I am pretty sure that the second version is no longer being used because, as shown at http://nutritiondata.self.com/facts/fats-and-oils/7954/2, partially hydrogenated fat (basically shortening) contains trans fats. PH does publish Nutrition information for its products, and if you look at the Nutrition Facts for its Thin 'N Crispy pizzas, at http://www.pizzahut.com/nutritionpizza.html, you will see that there are no trans fats in that product. That means that they are using oils, most likely soybean oil. Since the second ingredients list above has salt listed ahead of the yeast, that can mean that the dough was frozen.

It's quite possible that the crusts used by PH for its Thin 'N Crispy pizzas are par-baked and frozen until used, after defrosting, to fill orders. If so, if you purchase a simple cheese pizza you might be able to weigh the pizza and also get a rough idea as to the amount of pizza cheese and sauce used on that pizza.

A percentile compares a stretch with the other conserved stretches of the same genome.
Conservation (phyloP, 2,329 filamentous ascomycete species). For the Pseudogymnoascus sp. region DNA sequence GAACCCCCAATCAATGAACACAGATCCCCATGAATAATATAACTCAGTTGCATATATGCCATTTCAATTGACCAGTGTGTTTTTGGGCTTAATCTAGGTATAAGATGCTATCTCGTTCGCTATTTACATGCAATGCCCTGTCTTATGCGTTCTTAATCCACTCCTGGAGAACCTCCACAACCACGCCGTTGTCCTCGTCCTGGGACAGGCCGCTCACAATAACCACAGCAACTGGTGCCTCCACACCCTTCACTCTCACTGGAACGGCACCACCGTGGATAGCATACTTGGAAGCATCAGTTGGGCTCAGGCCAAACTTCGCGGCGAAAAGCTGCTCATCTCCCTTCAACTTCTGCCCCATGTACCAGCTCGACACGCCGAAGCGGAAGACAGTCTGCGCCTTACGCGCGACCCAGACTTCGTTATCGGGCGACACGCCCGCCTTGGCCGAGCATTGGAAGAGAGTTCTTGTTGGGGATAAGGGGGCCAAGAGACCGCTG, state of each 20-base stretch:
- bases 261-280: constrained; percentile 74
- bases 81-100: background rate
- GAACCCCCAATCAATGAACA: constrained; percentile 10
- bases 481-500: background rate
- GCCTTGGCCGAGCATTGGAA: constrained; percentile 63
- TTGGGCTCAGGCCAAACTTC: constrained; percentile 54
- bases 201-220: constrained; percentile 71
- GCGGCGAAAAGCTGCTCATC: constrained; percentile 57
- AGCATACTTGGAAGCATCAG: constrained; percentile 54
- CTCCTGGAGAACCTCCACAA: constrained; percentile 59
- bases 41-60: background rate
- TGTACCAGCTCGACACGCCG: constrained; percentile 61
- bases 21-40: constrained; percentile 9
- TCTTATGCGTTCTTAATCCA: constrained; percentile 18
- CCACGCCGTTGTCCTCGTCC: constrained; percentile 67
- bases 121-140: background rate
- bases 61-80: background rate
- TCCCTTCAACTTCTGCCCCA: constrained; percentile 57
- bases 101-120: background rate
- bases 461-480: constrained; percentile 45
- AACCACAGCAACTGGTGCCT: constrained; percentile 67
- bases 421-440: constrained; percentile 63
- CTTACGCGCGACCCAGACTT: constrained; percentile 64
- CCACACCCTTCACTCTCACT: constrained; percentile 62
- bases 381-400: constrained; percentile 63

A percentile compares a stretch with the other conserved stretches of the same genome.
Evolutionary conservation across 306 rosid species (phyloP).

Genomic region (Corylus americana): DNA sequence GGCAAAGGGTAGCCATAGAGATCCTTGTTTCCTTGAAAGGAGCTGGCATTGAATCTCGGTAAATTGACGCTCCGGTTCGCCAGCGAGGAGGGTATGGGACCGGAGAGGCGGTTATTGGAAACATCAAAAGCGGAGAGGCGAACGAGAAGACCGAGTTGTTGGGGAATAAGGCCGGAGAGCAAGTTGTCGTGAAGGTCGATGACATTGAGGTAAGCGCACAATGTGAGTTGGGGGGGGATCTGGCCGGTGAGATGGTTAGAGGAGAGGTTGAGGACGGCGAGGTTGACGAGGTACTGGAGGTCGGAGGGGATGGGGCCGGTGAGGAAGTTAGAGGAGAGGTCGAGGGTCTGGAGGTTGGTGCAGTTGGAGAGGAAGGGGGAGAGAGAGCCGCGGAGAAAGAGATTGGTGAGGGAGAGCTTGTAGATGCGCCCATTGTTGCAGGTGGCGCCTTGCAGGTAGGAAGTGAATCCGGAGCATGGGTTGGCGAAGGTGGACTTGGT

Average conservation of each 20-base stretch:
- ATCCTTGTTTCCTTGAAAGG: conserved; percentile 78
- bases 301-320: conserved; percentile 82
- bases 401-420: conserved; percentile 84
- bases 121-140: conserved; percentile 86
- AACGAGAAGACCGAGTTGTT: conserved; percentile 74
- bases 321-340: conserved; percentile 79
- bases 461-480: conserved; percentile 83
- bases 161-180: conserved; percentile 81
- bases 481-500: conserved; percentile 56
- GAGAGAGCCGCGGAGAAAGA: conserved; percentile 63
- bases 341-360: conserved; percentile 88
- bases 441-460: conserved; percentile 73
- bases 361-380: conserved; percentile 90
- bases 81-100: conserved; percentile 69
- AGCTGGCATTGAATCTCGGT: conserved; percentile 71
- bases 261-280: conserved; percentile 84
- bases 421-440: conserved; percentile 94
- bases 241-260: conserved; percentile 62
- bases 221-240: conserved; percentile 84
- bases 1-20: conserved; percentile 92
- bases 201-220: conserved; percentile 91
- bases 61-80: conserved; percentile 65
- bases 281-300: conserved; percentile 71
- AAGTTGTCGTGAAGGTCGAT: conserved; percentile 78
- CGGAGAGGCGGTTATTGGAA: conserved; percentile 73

You can see some of the other ingredients used by PH back in 2008 for its pizzas at http://www.pizzahut.com/files/pdf/pizza%20hut%20ingredient%20statements%20september%202008.pdf. Among other things, that document has ingredients lists for the sauces that PH uses on its pizzas. I would imagine that a worker at a PH store will tell you which sauce is used on its Thin 'N Crispy pizzas.

For possible flours usable for a PH Thin 'N Crispy crust, you can look at flours that fit the profile given above at the General Mills website at http://www.professionalbakingsolutions.com/flour/category/pizza. The big pizza chains do not use bromated flour, so you can rule out all flours that are bromated. You can also rule out flours that have ascorbic acid as an ingredient. FYI, the ingredients niacin, thiamine mononitrate, riboflavin, folic acid are all B Vitamins that are added to the majority of white flours used in this country. Ferrous sulfate is a form of iron, which is another ingredient in domestic white flours. At the retail level, a flour that might work for your purposes is this one: http://www.wegmans.com/webapp/wcs/stores/servlet/ProductDisplay?productId=388484&storeId=10052&langId=-1.